I was slow to get hooked into this book, but in the end, I enjoyed it. The author is good at setting the scene and making the reader feel he is there. In this case, the scene is the coast of Maine in a tiny town appropriately called Littleport. The undisputed ruler of the town, Grant Loman, owns a vast real estate empire. In addition to his own monstrous house he rents out the many surrounding cabins, cottages and other properties to summer vacationers. His two children, Parker and Sadie, rich and beautiful, were raised in private schools in Boston but are now the heirs apparent to the empire. Our protagonist, however, is Sadie’s best friend, Avery, an orphaned teenager at one time, but now employed by the Lomans to manage the Littleport rentals. Despite the loss of her parents in a car accident, the death of her grandmother, and a rebellious period, she has made her way in life and become Sadie’s bestie.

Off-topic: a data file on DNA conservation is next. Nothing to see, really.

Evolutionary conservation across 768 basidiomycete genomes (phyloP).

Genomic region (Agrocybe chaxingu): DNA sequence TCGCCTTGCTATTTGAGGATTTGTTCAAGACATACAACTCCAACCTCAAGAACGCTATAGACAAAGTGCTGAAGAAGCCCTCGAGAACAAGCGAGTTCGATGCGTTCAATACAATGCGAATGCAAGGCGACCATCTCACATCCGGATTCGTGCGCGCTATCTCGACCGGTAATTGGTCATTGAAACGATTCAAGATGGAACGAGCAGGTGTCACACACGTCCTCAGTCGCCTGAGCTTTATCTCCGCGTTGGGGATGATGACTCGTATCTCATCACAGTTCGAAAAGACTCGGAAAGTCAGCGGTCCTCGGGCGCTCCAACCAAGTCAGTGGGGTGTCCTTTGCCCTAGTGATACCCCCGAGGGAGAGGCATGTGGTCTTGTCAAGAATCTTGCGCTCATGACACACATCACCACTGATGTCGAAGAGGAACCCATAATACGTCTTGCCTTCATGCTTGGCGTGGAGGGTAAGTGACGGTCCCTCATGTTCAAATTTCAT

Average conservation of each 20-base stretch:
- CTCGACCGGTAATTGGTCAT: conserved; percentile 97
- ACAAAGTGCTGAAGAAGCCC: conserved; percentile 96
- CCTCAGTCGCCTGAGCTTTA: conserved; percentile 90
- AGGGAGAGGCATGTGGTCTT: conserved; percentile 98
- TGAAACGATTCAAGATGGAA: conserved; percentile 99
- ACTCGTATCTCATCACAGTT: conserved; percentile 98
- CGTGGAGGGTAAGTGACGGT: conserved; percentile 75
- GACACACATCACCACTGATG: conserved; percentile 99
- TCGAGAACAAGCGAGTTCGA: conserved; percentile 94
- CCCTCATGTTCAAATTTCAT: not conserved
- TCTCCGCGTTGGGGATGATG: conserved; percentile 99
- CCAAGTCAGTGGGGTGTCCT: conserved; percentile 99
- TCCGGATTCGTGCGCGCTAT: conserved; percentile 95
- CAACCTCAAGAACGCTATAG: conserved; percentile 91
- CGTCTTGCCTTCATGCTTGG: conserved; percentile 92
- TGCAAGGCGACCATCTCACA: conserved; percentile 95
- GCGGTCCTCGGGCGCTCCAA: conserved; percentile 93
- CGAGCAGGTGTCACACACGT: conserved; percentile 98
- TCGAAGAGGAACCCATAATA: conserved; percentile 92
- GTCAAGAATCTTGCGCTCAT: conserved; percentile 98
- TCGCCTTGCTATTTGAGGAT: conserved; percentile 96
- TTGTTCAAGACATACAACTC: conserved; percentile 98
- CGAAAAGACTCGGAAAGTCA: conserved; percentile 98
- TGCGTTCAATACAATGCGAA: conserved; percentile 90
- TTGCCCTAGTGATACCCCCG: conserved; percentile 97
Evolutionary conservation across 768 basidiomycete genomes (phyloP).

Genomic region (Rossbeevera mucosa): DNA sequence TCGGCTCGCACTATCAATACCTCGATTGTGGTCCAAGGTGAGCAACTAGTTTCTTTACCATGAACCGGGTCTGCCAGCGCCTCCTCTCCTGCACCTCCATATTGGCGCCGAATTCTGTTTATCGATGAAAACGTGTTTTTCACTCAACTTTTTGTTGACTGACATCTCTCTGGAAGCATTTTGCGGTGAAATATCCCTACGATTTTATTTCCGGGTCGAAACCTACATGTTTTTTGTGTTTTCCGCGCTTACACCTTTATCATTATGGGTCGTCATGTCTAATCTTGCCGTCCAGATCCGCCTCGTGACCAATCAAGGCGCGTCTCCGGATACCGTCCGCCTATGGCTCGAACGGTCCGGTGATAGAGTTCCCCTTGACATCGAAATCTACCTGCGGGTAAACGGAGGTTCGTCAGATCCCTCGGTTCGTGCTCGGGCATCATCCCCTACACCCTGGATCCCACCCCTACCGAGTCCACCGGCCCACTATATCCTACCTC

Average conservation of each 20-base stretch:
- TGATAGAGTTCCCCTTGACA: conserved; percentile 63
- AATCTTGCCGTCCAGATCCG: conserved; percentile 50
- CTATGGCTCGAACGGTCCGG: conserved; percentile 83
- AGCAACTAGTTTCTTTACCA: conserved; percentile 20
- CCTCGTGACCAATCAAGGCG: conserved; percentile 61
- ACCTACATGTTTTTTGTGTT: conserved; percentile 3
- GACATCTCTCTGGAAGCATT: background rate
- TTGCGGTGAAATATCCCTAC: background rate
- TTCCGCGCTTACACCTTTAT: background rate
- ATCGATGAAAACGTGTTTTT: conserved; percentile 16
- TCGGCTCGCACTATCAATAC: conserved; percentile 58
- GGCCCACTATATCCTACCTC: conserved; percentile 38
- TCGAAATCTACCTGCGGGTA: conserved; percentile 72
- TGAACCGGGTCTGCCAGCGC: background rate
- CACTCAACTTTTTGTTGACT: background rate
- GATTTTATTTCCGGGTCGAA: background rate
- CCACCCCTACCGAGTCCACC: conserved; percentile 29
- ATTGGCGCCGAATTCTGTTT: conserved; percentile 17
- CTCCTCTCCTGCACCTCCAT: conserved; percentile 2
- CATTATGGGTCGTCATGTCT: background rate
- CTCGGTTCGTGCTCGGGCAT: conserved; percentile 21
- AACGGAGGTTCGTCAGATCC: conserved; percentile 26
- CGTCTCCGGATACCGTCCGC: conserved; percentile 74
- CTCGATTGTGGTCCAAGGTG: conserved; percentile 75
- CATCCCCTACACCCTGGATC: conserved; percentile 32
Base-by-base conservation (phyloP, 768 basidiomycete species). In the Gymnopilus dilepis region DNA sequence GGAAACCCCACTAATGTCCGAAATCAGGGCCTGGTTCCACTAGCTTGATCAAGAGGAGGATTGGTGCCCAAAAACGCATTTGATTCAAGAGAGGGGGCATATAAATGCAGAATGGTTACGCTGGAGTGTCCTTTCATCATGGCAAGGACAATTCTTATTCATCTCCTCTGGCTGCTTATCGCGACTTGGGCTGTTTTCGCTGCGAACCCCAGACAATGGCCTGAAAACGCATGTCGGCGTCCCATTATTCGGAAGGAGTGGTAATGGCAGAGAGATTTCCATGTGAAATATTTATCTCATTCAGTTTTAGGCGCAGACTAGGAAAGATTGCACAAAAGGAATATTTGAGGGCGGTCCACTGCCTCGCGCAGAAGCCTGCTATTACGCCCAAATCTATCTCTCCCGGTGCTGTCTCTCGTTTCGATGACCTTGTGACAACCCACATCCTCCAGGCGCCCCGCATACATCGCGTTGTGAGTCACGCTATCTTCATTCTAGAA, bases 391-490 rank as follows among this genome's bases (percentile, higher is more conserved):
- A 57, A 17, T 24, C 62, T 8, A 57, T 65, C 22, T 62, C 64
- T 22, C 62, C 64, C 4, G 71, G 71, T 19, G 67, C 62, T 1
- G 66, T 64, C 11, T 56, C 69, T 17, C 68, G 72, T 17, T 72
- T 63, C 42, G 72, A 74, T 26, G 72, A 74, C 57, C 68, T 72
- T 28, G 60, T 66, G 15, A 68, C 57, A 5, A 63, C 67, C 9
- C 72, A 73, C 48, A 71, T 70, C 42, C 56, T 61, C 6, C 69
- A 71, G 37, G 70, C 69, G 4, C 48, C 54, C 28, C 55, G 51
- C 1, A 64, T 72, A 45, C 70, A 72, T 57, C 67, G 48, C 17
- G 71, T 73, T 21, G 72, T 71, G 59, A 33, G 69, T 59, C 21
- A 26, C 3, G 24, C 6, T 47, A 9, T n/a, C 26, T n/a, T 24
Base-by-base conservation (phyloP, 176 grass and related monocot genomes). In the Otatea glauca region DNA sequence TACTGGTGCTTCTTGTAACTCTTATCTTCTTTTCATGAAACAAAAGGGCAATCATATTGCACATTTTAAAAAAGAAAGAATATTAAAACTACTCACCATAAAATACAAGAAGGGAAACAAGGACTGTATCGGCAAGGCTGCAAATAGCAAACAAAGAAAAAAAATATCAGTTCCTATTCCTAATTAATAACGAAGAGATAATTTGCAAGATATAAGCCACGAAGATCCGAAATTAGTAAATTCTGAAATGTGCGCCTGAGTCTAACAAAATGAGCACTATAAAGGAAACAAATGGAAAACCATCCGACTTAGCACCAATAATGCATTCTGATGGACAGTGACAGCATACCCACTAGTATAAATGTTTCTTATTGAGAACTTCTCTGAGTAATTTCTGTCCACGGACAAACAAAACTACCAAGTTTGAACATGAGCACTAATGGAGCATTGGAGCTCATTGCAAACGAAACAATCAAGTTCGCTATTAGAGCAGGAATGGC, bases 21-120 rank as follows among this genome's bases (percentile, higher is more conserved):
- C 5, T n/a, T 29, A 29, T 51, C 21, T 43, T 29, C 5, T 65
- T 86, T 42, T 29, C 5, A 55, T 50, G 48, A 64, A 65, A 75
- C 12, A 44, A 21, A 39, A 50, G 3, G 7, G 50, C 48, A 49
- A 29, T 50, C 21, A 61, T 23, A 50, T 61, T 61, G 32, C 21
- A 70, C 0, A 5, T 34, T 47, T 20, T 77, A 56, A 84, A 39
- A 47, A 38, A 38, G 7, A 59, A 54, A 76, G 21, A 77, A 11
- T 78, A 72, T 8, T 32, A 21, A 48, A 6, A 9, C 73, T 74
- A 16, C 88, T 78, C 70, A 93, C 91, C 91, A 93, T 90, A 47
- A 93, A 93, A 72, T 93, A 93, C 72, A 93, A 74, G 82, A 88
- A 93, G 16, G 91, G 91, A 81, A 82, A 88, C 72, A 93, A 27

There is an end-of-season party and a death. Was it a suicide? A murder? Avery is both a suspect and a self-appointed, obsessed investigator. The suspense builds slowly as more and more information is revealed to the reader. This is done in a way that is trendy but which I find irritating: a constant barrage of time switches from the current day to an earlier time, usually the day of the party, but sometimes even earlier as Avery relates bits of history she is remembering. Whatever happened to telling a story in chronological order? In any event, the reader is not told important events and facts until near the very end making it impossible to make a logical guess to solve the mystery until then. The denouement is a little too pat and predictable; at least, it’s predictable once you are told all the necessary stuff in the final chapters. The storytelling maintains a slightly creepy noirish feel throughout while conveying the isolation and grandeur of the Maine coast (which I can imagine but have never seen). Enjoy it more for the atmosphere and the characters than the plot.